Le premier mouvement en forme sonate commence par un motif proche de la mélopée joué par le piano en octaves et soutenu par des accords tenus des trompettes. Ce motif, qui suit le schéma syllabique du sous-titre original «Gloria in excelsis Deo», contient le matériel principal de toute l’œuvre. Les cordes adhèrent à la texture dans la section percussive suivante, qui présente une ressemblance frappante avec la «Danse des adolescentes» du Sacre du printemps (1911–13) de Stravinski dans ses anacrouses énergiques et ses harmonies statiques. Le thème proche d’une mélopée est inversé pour former le second sujet plus calme et, à la réexposition, le matériel thématique de l’exposition apparaît en ordre inversé. Le mouvement lent, Andante lento, est à 3/8 d’un bout à l’autre et présente son matériel en un arc mélodique assez long—commençant par les cordes en sourdine et s’élevant peu à peu à un sommet puissant pour tout l’ensemble, avant de réduire le volume et l’intensité pour mener le mouvement à une conclusion tranquille. Le finale, marqué Presto, est le mouvement le plus long et est essentiellement un rondo avec des variations sur son matériel récurrent. Comme le premier mouvement, il est très rythmé et réitère la tonalité de fa dièse majeur; il fait en outre référence au motif du «Gloria in excelsis Deo». Après une cadence agitée du piano, l’œuvre touche à sa fin avec une longue coda, où règne à nouveau le motif du «Gloria in excelsis Deo».

extrait des notes rédigées par Carolyn Philpott © 2014
Français: Marie-Stella Pâris

Williamson hat die Sinfonia concertante in Fis-Dur zwischen 1958 und 1962 komponiert und zunächst als zweite Sinfonie (Laudes) geplant; das konzertante Spiel des Klaviers und der drei Trompeten rivalisierten mit dem Streichorchester, was ebenso wie die relative Kürze des Werkes zu einem Umdenken über den Titel führte. Wie bei der ersten Sinfonie trug jeder Satz der geplanten zweiten Sinfonie ursprünglich eine religiöse Überschrift im Manuskript: „Gloria in excelsis Deo“, „Salve Regina“ und „Gloria Patri“. Williamson widmete das Werk seiner Frau Dolly; es wurde im Mai 1964 von dem Pianisten Julian Dawson und dem BBC Scottish Symphony Orchestra unter Norman Del Mar in Glasgow uraufgeführt. Es ist eines von Williamsons „ernsteren“ oder besinnlicheren Werken, und der Kompositionsstil zeichnet sich durch die Verwendung serieller Mittel innerhalb des tonalen Rahmens sowie durch den dichten thematischen Aufbau und lebhaften Rhythmus aus.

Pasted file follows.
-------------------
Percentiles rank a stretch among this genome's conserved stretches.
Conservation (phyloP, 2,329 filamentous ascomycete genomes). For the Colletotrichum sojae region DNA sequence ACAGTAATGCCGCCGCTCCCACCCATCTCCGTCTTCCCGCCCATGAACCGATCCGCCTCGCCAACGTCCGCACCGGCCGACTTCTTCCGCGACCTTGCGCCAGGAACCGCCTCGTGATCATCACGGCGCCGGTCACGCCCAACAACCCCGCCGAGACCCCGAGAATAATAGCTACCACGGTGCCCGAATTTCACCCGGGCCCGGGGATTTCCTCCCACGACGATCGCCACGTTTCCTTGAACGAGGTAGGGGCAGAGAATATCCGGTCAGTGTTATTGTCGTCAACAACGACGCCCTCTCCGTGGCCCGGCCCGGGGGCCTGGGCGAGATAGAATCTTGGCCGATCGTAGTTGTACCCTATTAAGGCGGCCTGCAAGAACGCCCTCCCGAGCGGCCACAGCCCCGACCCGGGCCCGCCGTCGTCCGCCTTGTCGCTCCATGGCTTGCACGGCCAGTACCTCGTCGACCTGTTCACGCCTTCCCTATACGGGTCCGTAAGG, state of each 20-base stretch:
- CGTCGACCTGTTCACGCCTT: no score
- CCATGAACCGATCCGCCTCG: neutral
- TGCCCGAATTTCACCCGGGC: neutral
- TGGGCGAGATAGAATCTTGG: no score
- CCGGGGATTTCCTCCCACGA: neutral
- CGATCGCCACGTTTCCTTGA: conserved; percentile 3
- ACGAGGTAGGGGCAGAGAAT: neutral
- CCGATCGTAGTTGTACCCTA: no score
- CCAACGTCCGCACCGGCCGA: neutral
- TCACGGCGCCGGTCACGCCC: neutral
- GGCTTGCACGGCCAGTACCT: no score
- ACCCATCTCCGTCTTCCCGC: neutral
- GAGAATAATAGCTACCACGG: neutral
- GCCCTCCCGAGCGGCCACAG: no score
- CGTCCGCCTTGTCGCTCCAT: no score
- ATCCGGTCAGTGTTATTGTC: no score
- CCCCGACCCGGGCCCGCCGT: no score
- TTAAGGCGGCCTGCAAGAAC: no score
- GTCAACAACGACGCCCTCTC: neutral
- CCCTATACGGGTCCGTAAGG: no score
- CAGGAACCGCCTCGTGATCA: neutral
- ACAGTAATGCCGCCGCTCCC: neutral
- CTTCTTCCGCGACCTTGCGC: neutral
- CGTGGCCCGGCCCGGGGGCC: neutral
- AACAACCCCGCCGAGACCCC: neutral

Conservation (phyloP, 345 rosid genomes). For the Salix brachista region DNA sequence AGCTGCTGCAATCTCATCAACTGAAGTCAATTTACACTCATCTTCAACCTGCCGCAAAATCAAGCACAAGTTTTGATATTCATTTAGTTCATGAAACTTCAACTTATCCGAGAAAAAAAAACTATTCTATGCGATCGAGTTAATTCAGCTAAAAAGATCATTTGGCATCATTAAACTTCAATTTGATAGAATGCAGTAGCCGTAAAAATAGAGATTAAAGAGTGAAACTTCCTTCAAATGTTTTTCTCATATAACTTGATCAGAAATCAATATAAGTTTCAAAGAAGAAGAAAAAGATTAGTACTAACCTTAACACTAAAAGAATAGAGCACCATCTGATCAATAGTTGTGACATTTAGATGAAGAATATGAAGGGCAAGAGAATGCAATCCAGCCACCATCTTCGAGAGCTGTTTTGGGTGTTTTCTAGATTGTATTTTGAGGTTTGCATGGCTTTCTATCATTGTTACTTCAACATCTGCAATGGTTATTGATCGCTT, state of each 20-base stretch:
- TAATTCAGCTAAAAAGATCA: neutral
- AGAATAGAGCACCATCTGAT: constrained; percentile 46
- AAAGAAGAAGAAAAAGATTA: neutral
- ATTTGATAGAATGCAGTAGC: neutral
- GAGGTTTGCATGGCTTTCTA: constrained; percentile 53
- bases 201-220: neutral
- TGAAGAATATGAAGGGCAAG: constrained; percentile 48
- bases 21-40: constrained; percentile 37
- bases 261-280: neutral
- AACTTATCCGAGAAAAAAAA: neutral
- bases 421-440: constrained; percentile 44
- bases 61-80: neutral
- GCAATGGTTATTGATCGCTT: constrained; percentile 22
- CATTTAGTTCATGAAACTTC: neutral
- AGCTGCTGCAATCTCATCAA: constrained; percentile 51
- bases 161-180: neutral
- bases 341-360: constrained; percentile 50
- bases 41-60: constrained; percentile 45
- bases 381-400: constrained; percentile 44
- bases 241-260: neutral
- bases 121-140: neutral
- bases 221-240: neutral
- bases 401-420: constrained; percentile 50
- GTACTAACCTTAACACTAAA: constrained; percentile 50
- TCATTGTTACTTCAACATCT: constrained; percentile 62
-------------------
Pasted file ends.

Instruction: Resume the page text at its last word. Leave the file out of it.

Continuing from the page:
Der erste Satz (in Sonatenform) beginnt mit einem gesangsartigen Motiv, das vom Klavier in Oktaven gespielt und von getragenen Trompetenakkorden unterstützt wird. Dieses Motiv, in dem das Silbenmuster des ursprünglichen Untertitels „Gloria in excelsis Deo“ anklingt, enthält das Hauptmaterial für das ganze Werk. Die Streicher kommen im folgenden perkussiven Abschnitt hinzu, der der „Danse des adolescentes“ in Strawinskys Le sacre du Printemps (1911–13) mit den emphatischen Auftakten und der statischen Harmonik erstaunlich ähnlich ist. Das gesangsartige Thema wird umgekehrt, um das ruhigere zweite Thema zu bilden; in der Reprise erklingt das Themenmaterial der Exposition in umgekehrter Anordnung. Der langsame Satz, Andante lento, steht durchweg im 3/8-Takt und präsentiert sein Material in einem langen Melodiebogen—zuerst mit gedämpften Streichern und dann allmählich zum machtvollen Höhepunkt für das ganze Ensemble anwachsend, bevor Klangvolumen und Intensität abnehmen und der Satz ruhig ausklingt. Der Finalsatz, Presto, ist der längste Satz, im wesentlichen ein Rondo mit Variationen des wiederkehrenden Materials. Wie der erste Satz ist er stark rhythmisch betont, wiederholt die Tonalität von Fis und verweist auf das Motiv von „Gloria in excelsis Deo“. Nach einer rastlosen Klavierkadenz endet das Werk mit einer ausgedehnten Coda, in der wieder das „Gloria in excelsis Deo“-Motiv vorherrscht.

aus dem Begleittext von Carolyn Philpott © 2014
Deutsch: Christiane Frobenius